11 WHITE PAPER + MOBILE MEASUREMENT PAGE 11 Furthermore, this exact same data-collection strategy can be extended to fixed Internet sites by adding site scores to the same reporting for additional context: Regarding sample size (reported as n = 200 in the examples above), we strongly recommend working with whatever vendor you select for your data collection or a statistician if you collect the data using your own technology to determine the point at which you have a robust sample suitable for extrapolation across your entire audience. In situations where the time for regular reporting has come but your sample is insufficient, we recommend calling this out visually. For example: This elegant scoring system provides a useful summary of the perceived quality and value of your mobile offerings and is suitable for presentation to management. More importantly, it provides you with an apples-to-apples comparison between your multiple digital and mobile investments an objective summary of the relative amount of delight you are able to provide your different audiences. And we haven t even begun to talk about the open-text responses you ll get! The second distinct advantage our solution provides is the ability to get into your users heads, figuratively speaking. Using a system like OpinionLab, you provide your users and audience a direct (and private) mechanism to communicate with you about their joys and frustrations. We emphasize private because of a phenomenon that many companies that have deployed this solution have started to notice: frustrated consumers, when given a direct feedback mechanism, appear less likely to complain in public forums such as Apple s App Store, on Twitter, or in blogs.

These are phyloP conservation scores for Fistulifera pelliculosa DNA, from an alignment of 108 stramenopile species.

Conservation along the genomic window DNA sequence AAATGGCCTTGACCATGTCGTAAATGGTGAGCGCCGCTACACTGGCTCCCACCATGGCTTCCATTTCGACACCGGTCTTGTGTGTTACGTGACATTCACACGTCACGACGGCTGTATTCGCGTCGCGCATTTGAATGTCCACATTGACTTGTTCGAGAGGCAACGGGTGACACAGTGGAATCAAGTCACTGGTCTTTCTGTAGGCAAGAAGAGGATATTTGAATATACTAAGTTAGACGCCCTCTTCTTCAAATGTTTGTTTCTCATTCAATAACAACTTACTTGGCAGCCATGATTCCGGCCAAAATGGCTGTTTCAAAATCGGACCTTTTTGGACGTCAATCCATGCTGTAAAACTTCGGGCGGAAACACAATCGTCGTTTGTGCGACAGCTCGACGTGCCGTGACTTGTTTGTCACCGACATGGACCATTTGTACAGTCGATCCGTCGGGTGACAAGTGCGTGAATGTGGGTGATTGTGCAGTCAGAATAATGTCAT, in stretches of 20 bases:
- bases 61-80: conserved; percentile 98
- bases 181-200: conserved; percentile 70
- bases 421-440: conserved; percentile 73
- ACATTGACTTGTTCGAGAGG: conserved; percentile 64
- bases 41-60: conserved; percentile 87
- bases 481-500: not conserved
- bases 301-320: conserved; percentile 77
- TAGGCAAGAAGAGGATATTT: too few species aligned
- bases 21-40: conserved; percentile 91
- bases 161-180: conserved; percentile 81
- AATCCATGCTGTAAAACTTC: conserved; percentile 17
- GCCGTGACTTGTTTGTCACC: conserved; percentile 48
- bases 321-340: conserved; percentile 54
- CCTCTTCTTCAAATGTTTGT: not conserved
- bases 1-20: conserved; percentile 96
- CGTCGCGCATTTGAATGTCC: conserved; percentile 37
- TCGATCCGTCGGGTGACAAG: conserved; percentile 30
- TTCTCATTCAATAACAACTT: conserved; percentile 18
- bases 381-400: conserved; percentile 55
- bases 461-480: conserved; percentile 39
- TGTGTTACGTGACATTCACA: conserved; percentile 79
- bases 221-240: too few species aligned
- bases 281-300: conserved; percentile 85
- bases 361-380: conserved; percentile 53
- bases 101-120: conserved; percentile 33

12 WHITE PAPER + MOBILE MEASUREMENT PAGE 12 How great is that? By providing your mobile audience an easy-to-use mechanism to give you feedback and vent when frustrated, you simultaneously gather great and useful insights and prevent potential PR and product-support challenges. We loved how simple OpinionLab was to deploy in our iphone application and mobile site, says Joe Megibow, Vice President of Global Analytics and Optimization at Expedia.com. But what was really great is that relative to traffic, we get five times more feedback from mobile users than we do on our traditional web properties. Perhaps the best news about Percent Positive Feedback and the collection of qualitative data in your digital channels is the potential for ubiquity. This paper s sponsor and other companies in the feedback market are working on making their solutions available across mobile, web, , and even offline channels. Having a single strategy tied to a single metric of success that spans all of your digital efforts is as close to the Holy Grail as we get in web analytics, although you won t be successful with one metric alone. In considering how you use the feedback you get, it s really up to you and your data-collection vendor. Some businesses have incredibly sophisticated text-mining algorithms designed to surface problems, while others simply focus on presenting the feedback in an easy-to-read fashion. At Web Analytics Demystified, we recommend a two-pronged approach that begins with a word cloud and then filters or categorizes feedback based on those results. A word cloud is a brilliant text-visualization strategy that simply sizes each word in a body of text based on the number of occurrences. For example, here is a Word cloud made from the text of this white paper: Figure 4: Sample word cloud created from the text of this white paper. The fact that this document is about mobile, feedback, applications, and interactions immediately stands out. Not only is the cloud a great way to present open-text feedback, it has the potential to help focus your analysis of the text by highlighting specific words of concern that may be part of an emerging pattern. Word clouds aren t the only visualization that can help focus analysis efforts.